Once you feel you have a more regular eating pattern, medical the next stage is to focus on the healthiness of your diet. Healthy eating is about enjoying a variety of foods and getting the balance right. With time it¬ís bound to become your natural choice as you reap the benefits; including easier weight control.
Here are the basics:
Bread, other cereals and potatoes
- This includes healthy energy foods such as bread, pasta, rice, potatoes, cereals and noodles.
- Make them part of meals and choose whole grain or wholemeal types for extra vitamins, minerals and fibre.
- Whole grains help stabilise blood sugar levels and keep you fuller for longer. Eating them daily as been linked to a reduced risk of obesity, heart disease and type II diabetes.
- Keep it lean by skipping creamy sauces, fried versions, thick butter or spread.
Fruit and vegetables
- Go for at least 5 portions of fruit and vegetables every day - fresh, frozen, canned, dried and juiced all count.
- Aim to include some at every meal and snack.
- Fruit and veg brim with vitamins, minerals, fibre and protective antioxidants and phytochemicals (protective natural compounds in plants).
- For optimal health benefits vary the colours of your fruit and veg.
- Keep it lean by skipping rich cream, or lots of oil or oily dressings or sauces.
Milk and dairy foods
- Enjoy two to three portions of milk and dairy products (or calcium-fortified soya alternatives) for protein, bone-building calcium and energy releasing B vitamins.
- A portion could be 200ml milk, 150g pot of yoghurt 30g cheese.
- Keep it lean by choosing skimmed or semi-skimmed milk, low fat yoghurts and fromage frais (watch the sugar too) and lower fat cheeses such as Edam, Brie, half fat Cheddar or goats cheese.
Meat, fish and alternatives
- Keep to moderate servings of lean meat, fish, chicken, eggs, pulses, tofu, nuts or seeds for protein, iron, B vitamins, zinc, magnesium and selenium.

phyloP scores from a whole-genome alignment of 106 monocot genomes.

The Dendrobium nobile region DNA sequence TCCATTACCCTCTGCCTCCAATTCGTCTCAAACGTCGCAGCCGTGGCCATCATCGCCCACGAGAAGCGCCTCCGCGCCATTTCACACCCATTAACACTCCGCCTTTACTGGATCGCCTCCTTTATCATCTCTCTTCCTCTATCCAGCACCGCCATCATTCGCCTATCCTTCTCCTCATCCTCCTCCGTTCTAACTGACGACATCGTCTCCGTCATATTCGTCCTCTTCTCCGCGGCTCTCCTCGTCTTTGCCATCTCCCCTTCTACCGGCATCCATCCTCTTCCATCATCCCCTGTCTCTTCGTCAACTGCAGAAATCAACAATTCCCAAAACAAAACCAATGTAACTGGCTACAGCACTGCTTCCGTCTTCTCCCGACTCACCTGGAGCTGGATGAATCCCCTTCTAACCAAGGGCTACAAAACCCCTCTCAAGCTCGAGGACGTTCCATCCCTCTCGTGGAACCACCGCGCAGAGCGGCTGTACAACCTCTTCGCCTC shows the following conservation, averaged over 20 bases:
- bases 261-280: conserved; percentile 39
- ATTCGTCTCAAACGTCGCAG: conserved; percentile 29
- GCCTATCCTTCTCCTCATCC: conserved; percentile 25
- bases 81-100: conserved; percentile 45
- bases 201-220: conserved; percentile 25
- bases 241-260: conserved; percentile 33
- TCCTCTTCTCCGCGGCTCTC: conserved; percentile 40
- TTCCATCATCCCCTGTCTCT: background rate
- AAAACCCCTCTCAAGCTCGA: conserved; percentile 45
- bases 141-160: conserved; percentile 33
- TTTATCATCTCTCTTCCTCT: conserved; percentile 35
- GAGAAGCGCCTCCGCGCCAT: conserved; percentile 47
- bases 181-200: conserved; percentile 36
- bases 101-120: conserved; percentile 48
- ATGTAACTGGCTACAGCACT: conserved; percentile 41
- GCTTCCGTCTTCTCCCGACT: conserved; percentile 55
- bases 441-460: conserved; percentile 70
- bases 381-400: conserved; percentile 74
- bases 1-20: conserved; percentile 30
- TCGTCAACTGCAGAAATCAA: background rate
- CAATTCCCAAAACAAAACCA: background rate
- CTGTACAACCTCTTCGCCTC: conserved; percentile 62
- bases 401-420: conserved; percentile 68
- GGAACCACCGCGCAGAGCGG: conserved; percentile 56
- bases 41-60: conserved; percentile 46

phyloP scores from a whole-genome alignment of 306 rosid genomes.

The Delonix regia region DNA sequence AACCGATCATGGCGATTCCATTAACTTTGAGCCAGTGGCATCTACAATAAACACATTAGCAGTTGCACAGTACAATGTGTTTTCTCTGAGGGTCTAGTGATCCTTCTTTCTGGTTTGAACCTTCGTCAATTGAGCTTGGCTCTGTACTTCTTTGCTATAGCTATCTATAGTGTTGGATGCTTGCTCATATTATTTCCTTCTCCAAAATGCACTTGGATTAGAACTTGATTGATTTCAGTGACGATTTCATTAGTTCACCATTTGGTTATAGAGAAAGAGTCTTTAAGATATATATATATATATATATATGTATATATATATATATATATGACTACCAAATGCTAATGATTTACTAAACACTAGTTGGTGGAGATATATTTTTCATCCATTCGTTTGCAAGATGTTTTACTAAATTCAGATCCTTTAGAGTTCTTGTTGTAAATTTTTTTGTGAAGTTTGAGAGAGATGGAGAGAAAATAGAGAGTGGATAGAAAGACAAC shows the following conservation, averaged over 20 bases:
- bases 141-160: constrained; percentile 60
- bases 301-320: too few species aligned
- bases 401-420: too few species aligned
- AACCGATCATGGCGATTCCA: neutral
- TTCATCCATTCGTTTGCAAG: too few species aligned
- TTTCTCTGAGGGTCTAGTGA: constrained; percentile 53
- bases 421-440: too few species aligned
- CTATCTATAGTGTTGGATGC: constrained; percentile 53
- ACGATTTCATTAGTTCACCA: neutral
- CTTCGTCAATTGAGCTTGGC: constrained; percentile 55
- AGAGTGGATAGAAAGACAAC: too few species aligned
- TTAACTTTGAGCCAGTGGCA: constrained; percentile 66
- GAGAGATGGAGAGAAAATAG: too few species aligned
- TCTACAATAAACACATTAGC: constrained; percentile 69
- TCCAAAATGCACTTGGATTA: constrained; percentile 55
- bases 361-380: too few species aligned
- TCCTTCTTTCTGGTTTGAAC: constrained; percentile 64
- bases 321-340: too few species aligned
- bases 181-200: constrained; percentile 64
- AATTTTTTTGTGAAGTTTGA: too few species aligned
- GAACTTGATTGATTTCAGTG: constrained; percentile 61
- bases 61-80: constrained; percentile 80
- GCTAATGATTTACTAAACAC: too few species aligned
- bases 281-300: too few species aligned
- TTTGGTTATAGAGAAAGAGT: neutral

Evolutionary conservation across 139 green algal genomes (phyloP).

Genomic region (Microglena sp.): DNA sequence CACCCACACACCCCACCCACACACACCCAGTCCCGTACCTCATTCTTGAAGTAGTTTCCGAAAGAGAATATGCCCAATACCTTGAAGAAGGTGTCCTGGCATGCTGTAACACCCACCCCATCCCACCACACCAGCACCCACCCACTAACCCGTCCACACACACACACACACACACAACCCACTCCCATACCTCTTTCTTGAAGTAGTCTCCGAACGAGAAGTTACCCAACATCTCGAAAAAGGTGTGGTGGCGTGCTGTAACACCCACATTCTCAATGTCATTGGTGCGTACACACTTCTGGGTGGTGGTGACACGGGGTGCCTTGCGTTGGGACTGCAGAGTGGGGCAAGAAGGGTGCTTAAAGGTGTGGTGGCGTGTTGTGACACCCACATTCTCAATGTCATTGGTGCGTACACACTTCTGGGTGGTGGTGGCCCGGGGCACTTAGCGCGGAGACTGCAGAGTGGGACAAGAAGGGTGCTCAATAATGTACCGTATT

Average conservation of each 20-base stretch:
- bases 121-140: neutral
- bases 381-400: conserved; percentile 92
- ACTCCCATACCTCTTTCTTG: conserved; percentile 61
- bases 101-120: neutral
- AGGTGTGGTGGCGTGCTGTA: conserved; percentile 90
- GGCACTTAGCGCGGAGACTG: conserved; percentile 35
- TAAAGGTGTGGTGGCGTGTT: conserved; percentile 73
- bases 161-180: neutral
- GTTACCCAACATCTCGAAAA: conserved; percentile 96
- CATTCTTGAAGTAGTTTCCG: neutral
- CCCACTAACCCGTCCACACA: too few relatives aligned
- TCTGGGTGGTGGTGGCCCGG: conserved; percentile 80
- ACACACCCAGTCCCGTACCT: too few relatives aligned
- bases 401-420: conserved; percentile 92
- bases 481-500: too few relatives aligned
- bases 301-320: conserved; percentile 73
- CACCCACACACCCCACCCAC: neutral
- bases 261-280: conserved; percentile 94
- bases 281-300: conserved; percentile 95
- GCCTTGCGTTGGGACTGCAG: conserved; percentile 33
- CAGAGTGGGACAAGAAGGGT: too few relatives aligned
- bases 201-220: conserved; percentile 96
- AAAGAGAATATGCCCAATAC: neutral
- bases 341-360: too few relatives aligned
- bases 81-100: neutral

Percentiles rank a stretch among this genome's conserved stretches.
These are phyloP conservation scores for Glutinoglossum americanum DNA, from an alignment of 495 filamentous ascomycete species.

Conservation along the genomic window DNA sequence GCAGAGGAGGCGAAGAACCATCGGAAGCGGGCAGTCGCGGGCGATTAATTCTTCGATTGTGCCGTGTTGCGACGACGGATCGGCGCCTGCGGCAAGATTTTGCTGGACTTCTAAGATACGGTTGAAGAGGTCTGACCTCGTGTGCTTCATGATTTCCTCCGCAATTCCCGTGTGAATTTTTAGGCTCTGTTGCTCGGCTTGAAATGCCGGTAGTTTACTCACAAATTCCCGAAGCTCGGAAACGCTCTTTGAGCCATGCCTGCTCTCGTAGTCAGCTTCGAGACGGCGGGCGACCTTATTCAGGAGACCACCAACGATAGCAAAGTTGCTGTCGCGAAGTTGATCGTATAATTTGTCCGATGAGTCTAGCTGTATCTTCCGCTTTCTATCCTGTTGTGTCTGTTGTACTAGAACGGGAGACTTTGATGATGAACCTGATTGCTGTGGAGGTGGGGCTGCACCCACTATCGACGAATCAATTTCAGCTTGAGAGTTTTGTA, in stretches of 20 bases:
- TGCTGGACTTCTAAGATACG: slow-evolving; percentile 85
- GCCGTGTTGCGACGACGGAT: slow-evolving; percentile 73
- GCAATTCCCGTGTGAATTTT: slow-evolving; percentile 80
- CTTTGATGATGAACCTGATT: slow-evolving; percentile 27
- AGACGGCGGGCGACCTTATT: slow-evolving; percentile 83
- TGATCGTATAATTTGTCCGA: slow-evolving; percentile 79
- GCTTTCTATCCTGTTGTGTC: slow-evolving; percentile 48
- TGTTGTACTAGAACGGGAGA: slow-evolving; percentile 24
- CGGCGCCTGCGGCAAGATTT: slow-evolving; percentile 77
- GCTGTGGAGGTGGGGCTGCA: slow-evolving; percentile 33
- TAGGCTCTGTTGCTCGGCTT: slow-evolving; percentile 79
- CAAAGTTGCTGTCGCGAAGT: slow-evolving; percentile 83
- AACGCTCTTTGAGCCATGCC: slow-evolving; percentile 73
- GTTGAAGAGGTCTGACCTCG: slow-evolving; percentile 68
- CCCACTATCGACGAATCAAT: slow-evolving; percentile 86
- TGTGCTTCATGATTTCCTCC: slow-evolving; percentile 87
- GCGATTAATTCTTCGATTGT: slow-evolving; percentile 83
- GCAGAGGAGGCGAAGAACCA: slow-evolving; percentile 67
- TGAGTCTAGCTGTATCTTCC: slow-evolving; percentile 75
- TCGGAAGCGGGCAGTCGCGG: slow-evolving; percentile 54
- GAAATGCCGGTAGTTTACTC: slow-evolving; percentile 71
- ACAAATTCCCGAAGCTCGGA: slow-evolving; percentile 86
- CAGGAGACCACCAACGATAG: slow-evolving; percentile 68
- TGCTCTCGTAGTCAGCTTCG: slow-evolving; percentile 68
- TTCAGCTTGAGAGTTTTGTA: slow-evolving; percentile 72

- For your heart¬ís sake aim to eat fish at least twice a week and make one portion an oily fish such as mackerel, salmon, pilchards, sardines or fresh tuna.
- Keep it lean by skipping the deep-fryer and grilling, baking, char-grilling, poaching, stir-frying or using in a low fat, vegetable-based sauce.
Foods and drinks containing fat and/or sugar
- Keep to small amounts of fatty or sugary foods and drinks such as cakes, biscuits, pastry, crisps, fizzy drinks and fruit drinks - about one portion daily.
- Swap sugar for low-calorie sweeteners in drinks, cooking and on cereals or fruit.
- Unsaturated oils and spreads provide vitamins D and E, and essential fats but use very modest amounts.
- Limit salt and salty foods too.
- For more information see Food and Shopping.
Keep it simple
When serving up your meals, a simple way to get both balance and healthy proportions, is to divide your plate in half then fill one half with salad or vegetables. Now divide the other half between protein-rich foods like meat, fish, eggs or beans, and carbohydrate-rich potatoes, rice, pasta, pulses, bread or noodles. If you are having a combined dish such as a lasagne, or a fish or shepherds pie, then fill the protein and carbohydrate half of your plate with that combination.